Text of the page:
Floyd and Violet were devoted to each other for more than six decades. In the end, they said goodbye only hours apart.💕
Floyd and Violet Hartwig spent most of their lives together. So, it only made sense that their lives would end together as well.
“They wanted to go together,” daughter Donna Scharton told CBC. “It was meant to be that way.”
The Harwigs were married for 67 years. They grew up together as children.
When they married they had three children of their own. They went on to welcome four grandchildren and 10 great-grandchildren.
The couple passed away together holding hands within five hours of each other.
Both had been declining in health prior to their passing, prompting their children to place them in hospice care together.
“My mom had dementia for the last several years and around the holidays we noticed she was going down,” Scharton told ABC News.
“Then, I got a call from the doctor saying ‘your dad has kidney failure and he has two weeks to live.’ So, we decided to put them in hospice together.”
It was their hope that they would both pass away in their own home.
And they did, five hours apart in beds pushed next to one another so they could hold hands.
“We could tell my dad was in a lot more pain,” Scharton said. “We said ‘it’s getting close,’ so we pushed the hospital beds together as far as we could.
We put their hands together, and my dad died holding my mom’s hand. Mom was not coherent, but we told her that dad had passed away and that he was waiting for her. She died five hours later.”
The couple’s undeniable bond began when they were both children in Easton, CA.
They started a romantic relationship after reconnecting at a local dance hall.
They got married in 1947, never said goodbye without kissing each other, and raised their children on a small farm where they grew cotton and raised turkeys.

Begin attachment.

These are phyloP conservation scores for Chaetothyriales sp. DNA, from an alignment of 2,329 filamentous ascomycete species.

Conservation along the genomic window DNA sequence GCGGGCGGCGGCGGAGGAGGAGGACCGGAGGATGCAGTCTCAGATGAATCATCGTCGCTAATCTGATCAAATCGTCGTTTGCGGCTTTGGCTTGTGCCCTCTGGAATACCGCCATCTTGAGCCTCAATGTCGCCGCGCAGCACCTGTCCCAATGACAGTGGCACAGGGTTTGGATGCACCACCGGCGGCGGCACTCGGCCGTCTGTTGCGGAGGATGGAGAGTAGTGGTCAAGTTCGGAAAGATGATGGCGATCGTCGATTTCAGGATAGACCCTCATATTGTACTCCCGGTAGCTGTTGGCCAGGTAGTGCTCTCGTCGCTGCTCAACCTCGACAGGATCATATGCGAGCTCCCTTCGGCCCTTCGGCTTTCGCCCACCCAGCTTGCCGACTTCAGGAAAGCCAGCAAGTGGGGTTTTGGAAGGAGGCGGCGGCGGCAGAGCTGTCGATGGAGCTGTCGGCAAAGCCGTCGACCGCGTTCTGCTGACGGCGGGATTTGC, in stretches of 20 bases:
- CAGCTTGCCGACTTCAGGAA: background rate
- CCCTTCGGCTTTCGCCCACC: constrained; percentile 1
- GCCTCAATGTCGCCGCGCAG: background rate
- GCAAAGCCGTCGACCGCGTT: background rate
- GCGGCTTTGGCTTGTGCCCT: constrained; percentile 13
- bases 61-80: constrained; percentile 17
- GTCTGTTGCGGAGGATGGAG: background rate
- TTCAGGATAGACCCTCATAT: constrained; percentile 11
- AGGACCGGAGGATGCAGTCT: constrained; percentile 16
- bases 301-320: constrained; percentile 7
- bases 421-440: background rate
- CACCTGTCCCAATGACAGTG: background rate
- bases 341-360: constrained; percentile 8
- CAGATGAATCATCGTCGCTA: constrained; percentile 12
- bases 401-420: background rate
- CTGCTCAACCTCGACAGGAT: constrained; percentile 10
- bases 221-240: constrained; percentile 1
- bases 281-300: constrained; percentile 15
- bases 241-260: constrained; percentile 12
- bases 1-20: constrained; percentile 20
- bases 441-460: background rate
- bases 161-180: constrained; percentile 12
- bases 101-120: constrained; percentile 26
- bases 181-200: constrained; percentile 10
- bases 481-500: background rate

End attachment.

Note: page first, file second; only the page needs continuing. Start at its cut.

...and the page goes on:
“I remember them kissing each other goodbye every morning. I remember mom called him Blondie because he had such pretty blonde hair and blue eyes,” Scharton told ABC News.
Their two children Carol and Kenneth gave them four grandchildren and 10 great-grandchildren.
Violet’s dementia worsened around the holidays.
Doctors told her husband that he would have only two weeks to live the following January.
“They were dedicated to each other,” Scharton said. “Even other people who met them said they had that connection.”
The family couches were moved to make way for the hospice beds.
When Floyd passed, Violet’s family told her it was OK to follow him and that her husband would be waiting for her.
“What we felt was keeping them alive was the will to live, and that they didn’t want to let go of each other,” said Scharton.
While it was hard for the Harwigs’ family to have both their parents leave them on the same day, they found peace knowing they had each other every step of the way.
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